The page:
Project Virtual Reality Check have released their Phase 2 white paper on Terminal Server/RDS workloads running on the latest generation Intel processor: the Xeon 5500 series (Nehalem). Besides providing some great figures to support the adoption of Intel’s Nehalem to drive high demand virtualized workloads, this is an interesting and important comparison document for those considering centralised desktop virtualisation.
In their paper, the chaps at Project VRC tested Terminal Server 2003 (x86 an x64) workloads on the latest hypervisors from Citrix, Microsoft and VMware with the latest version of the Login VSI benchmark.
Granted, the white paper focuses on a specific Presentation Virtualization (PV) solution: it primarily considers a Microsoft Terminal Services/RDS solution. Solutions that enhance Microsoft’s core PV offering, such those outlined in our Presentation Virtualization Solutions white paper will add an overhead and so figures will be slightly different. That said, the document does have a short section on the impact of Citrix XenApp’s CPU Fairshare functionality – to demonstrate that CPU throttling and scheduling solutions can have a positive impact on performance for and improve response times for users.
It is useful to have a benchmark for comparing desktop centralisation solutions. Citrix, in demonstrating their New Heights for XenServer Single Server Scalability with XenDesktop adopted Login VSI 2.0 from Log•in Consultants as the core of their testing process. For their comparison, Project VRC used the free Login Virtual Session Indexer (Login VSI 2.1) methodology. I’d suggest that server hosted desktop virtualization vendors should engage this stance, and adopt and help adapt the freely available Login VSI benchmark. Ultimately, it allows a level playing field for customers to be able to compare each solution.
Tests were carried out using a typical server configuration. The document discusses the impact of Office 2007 SP2, Internet Explorer IE7 versus IE8, CPU Fairshare, the impact of the vMMU settings in vSphere, and much more. It is an extensive and interesting document. The test server was an HPDL380G6, 2 x Intel Quad core firstname.lastname@example.orgGHz with 64GB memory and 8 x 146Gb. From the figures presented, a bare metal, x64 2008 Remote Desktop Service server supported 149 concurrent users. Using that server as a host – with HyperV2 or XenServer5.5 – supporting x32 operating system based virtual machines and this increased get @ 160. Their figures state that the VMware hypervisor typically supported @ 15% less users. Interestingly, Citrix recently quoted 125 hosted virtual desktops on a similarly specified device.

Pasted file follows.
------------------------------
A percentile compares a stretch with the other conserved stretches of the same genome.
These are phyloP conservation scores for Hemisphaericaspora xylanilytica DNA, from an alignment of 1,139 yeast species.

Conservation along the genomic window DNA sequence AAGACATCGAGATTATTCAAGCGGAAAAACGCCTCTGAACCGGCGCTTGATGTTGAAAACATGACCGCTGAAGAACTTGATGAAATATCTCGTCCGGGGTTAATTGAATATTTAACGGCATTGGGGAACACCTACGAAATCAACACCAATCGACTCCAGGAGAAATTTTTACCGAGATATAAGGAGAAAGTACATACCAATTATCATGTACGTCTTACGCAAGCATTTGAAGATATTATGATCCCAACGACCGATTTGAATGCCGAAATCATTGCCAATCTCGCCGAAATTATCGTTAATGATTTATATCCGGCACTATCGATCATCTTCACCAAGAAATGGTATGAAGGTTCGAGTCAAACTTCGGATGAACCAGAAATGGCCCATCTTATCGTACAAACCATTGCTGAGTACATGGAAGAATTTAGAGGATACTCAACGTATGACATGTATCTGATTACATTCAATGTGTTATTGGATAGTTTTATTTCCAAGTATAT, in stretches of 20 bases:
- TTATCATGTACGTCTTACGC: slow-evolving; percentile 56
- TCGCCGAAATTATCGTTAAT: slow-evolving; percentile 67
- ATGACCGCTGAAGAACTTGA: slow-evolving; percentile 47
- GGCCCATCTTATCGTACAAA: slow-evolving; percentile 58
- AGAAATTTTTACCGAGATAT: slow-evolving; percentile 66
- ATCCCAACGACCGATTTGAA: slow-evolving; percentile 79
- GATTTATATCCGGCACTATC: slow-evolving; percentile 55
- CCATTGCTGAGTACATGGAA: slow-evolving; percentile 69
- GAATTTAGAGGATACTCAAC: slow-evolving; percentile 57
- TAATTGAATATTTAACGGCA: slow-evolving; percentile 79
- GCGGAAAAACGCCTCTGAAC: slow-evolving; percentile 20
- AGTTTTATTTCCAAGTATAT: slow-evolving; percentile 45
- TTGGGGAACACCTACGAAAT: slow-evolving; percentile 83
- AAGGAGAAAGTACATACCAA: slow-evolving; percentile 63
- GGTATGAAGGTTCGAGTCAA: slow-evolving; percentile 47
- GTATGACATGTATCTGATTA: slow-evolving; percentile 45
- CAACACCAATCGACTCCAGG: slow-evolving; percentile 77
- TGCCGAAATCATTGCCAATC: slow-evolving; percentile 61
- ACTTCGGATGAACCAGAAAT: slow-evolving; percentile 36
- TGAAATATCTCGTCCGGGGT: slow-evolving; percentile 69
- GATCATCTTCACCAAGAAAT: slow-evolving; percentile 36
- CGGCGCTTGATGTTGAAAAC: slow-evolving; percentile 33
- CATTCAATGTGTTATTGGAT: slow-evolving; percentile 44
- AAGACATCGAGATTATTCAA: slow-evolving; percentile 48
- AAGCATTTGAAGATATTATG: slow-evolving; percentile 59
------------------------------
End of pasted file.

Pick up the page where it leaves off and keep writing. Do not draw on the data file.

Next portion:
The document makes a valid point that running Windows 2003 standard 32-bit Terminal Server workloads without the use of a hypervisor does not make sense any more: Windows 2003 Standard Edition is unable to make full use of the capabilities of the latest hardware. However, the tests only utilise the standard edition of Windows 2003: Enterprise edition is more expensive yet, with R2, supports up to 64GB of memory. Bear in mind, it is possible to support more users without introducing a hypervisor.
That said, Project VRC’s Phase II white paper helps answer a number of important points that you may be asking around how to best deliver Presentation Virtualization services in the future.
- A PV solution appears to support slightly more users per server than hosted desktops – especially if you deploy an x64 PV solution.
- With the new generation of hardware and hypervisors you can now virtualize your RDS/TS servers.
- If you are considering virtualising your existing x32 PV servers – Hyper-V2 and XenServer 5 have better performance on the new generation of servers.
- Most importantly, having standardised testing model gives much better focus for planning and understanding of needs for capital expenditure than relying on vendors’ marketing.